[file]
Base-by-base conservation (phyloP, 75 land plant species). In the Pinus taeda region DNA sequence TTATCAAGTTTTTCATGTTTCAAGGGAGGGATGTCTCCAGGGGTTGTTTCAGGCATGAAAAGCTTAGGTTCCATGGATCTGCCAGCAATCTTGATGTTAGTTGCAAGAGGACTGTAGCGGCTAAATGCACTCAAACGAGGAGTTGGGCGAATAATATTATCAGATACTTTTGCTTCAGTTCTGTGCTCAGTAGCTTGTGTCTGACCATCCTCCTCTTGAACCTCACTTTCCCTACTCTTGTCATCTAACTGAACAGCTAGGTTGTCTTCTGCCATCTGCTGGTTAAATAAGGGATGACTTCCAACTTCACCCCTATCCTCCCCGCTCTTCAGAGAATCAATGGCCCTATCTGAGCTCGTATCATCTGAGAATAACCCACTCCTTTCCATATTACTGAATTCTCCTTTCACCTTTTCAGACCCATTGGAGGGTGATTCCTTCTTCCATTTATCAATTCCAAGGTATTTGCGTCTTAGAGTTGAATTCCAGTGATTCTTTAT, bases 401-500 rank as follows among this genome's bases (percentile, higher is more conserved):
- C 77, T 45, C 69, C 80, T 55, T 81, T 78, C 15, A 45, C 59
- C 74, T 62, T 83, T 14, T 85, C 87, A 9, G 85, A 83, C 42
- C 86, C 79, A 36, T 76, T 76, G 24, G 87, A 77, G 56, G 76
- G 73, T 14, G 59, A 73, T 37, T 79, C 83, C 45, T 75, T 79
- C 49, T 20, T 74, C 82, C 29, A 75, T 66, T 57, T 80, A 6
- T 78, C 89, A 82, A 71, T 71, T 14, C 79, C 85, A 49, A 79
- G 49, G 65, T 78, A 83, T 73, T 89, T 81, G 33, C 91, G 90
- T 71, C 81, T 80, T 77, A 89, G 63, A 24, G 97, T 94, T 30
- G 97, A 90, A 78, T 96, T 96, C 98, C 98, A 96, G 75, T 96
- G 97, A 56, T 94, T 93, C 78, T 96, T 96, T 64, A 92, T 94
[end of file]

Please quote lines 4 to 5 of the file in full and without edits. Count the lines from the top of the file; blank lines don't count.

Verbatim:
- C 86, C 79, A 36, T 76, T 76, G 24, G 87, A 77, G 56, G 76
- G 73, T 14, G 59, A 73, T 37, T 79, C 83, C 45, T 75, T 79